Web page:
We are all in the decision-making business – especially as leaders. In order for us to make effective decisions, we need clear decision criteria. Yet too often, we don’t slow down to consider, we just decide. When you look at the next decision in front of you – do you know what your criterion for deciding is?
What are Decision Criteria?
Decision criteria are a set of principles, priorities, guidelines, or rules by which we decide. In other words, they help us make a decision or decide which course of action will be best. While they can be explicit (more on this in a minute), they are often unstated and personal. If they are unstated and personal when deciding in a group, they can be the source of delay, frustration, misunderstanding, and even conflict.
Creating Explicit Decision Criteria
Whether making decisions alone or in a group, it is best to determine how we will decide. We should consider questions like how do we know what a good decision is, and how can we improve the odds that we make a good one? This is where decision criteria can come in. Rather than going solely with our intuition, we can make a decision that considers a variety of important factors.
You can set decision criteria upfront for a specific decision or have a set that you run many decisions through to help create better results.
While you could use nearly anything as your decision criteria, common examples include:
Level of agreement
Ease of adjustment
Time to implement
Ease of implementation
Level of risk
A Fun Example
I was recently reminded of the importance of decision criteria in a fun moment in our “watercooler” Slack channel. I read that the National Toy Hall of Fame had named the finalists for induction for 2021. At the time, you could view the list of 12 finalists and vote for the winner. I shared that link with my team and innocently asked, “which would you pick?”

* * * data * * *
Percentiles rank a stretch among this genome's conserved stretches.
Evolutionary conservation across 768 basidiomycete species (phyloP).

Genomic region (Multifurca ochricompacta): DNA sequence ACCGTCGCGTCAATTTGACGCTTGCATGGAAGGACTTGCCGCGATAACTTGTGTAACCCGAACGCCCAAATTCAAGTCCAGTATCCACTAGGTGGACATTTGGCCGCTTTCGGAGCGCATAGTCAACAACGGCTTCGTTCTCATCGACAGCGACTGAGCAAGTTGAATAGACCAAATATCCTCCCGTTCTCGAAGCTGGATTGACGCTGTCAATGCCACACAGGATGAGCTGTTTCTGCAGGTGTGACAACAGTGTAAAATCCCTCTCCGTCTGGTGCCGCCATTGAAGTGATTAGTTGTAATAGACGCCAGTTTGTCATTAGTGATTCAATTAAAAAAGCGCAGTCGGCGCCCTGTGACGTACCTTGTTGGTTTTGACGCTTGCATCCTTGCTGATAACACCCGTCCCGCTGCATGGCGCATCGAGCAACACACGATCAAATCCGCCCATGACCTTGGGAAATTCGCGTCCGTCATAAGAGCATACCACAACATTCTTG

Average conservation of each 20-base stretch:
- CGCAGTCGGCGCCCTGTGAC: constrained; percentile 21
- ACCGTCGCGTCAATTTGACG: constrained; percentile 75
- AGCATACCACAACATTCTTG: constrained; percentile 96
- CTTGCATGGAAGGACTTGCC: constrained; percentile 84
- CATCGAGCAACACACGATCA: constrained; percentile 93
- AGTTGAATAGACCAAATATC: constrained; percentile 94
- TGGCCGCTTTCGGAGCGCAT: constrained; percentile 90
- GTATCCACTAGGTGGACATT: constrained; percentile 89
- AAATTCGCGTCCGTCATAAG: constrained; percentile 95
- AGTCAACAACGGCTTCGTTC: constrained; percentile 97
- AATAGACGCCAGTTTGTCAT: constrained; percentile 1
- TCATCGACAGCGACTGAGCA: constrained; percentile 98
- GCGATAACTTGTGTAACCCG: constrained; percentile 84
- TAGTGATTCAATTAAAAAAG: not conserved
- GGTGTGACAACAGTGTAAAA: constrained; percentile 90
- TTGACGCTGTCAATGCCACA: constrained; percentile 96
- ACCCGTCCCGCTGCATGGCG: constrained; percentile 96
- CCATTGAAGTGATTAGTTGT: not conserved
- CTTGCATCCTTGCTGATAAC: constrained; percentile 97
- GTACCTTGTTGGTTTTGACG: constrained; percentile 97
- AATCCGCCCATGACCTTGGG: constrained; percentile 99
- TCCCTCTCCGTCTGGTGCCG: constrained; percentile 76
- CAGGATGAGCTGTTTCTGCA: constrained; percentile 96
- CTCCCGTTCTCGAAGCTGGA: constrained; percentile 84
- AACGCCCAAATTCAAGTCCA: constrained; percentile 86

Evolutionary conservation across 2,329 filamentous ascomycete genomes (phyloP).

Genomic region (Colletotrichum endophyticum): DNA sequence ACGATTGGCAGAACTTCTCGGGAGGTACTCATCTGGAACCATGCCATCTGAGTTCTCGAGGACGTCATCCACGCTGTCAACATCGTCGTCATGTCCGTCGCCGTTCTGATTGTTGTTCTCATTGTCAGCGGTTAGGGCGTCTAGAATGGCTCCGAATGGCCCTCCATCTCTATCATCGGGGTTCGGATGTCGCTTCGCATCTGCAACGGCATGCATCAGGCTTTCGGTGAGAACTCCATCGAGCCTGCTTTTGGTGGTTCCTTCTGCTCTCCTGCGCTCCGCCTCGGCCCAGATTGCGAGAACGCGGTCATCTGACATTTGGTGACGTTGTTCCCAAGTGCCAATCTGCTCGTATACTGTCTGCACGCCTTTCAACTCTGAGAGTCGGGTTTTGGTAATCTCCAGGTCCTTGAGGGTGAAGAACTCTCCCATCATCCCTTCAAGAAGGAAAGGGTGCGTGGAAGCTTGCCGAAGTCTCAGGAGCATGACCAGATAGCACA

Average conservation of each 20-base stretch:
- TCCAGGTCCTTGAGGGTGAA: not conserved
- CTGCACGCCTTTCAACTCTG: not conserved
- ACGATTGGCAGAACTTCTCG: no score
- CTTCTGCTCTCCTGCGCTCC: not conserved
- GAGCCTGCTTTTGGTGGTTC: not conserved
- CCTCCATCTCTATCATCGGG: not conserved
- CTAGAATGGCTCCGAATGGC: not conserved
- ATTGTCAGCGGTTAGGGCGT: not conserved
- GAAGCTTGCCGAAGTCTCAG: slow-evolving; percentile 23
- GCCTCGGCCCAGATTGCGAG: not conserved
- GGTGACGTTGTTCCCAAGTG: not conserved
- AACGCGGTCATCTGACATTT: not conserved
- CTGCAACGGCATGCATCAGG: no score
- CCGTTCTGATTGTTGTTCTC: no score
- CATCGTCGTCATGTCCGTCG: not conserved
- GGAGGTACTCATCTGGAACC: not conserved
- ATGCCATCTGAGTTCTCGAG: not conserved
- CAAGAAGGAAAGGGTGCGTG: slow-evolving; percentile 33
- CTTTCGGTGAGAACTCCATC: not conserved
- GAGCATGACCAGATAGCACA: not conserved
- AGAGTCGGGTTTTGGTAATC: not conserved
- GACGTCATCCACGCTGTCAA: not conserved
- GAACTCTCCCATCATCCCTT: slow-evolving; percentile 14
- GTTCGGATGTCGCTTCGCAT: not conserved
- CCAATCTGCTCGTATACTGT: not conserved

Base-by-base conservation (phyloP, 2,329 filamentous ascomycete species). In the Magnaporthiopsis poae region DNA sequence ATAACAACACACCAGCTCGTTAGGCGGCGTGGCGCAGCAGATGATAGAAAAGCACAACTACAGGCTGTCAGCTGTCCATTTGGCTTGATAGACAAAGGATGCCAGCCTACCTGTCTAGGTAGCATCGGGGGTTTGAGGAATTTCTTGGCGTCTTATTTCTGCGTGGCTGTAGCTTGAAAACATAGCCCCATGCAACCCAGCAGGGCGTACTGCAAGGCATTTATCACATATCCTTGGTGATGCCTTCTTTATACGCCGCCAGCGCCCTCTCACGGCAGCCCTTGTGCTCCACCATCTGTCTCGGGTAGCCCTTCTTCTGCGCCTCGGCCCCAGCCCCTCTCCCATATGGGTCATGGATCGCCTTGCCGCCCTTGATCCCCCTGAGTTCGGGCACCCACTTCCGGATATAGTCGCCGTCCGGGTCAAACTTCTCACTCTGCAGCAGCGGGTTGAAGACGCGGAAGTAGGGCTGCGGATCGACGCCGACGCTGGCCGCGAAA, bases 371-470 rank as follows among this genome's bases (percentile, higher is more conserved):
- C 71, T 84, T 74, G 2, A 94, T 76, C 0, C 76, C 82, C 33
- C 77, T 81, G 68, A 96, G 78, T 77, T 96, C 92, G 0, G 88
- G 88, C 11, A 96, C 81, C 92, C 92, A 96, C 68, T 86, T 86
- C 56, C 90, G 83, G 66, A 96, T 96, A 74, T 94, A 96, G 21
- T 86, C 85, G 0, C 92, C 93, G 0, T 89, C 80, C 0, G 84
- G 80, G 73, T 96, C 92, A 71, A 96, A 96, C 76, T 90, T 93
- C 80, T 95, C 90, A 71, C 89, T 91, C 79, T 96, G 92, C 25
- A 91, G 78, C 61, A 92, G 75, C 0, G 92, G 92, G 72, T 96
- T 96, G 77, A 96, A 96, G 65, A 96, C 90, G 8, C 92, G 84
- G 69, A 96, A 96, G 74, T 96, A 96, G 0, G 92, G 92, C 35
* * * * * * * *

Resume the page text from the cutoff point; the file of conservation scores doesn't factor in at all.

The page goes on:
My team’s responses showed something about their personal decision making process and showed that if we were making the decision as a group, we would have needed some agreed on decision criteria.
Read my recount of our online chat, and see if it reminds you of any decision-making conversations you have ever participated in.
One person made a declaration (The Fisher Price Corn Popper). Later they said it was because their kids and grandkids all had them.
Another person declared that would be in their top four, along with Battleship (played for hours and hours), firetruck (had three as a kid), and sand (no reason given).
Next someone said American Girl dolls because they loved the brand-connected books.
Then came two “votes” for Cabbage Patch Kids, then a third, all with stories about receiving and playing with them.
Battleship got more love (we still play it with our kids now). Then Risk got a vote. Because “of the touch of history injected.”
So what were the decision criteria the team was using?
While we could make a list just from my brief description, the important point is, they weren’t all the same! And had this been a real decision we were making as a team, you can see that until we had some agreement, tacit or explicit, on what we were using to decide, it would have:
Taken us longer to decide
Created frustration, and perhaps (although not likely for toys) conflict
Reduced the level of true commitment we would have shared about the resulting decision
The next time you need to make a weighty decision alone or in a group, start by determining your decision criteria. When you do that, you will likely reach better, more informed decisions, and will, if deciding collectively, build greater commitment to the resulting course of action.
By Kevin Eikenberry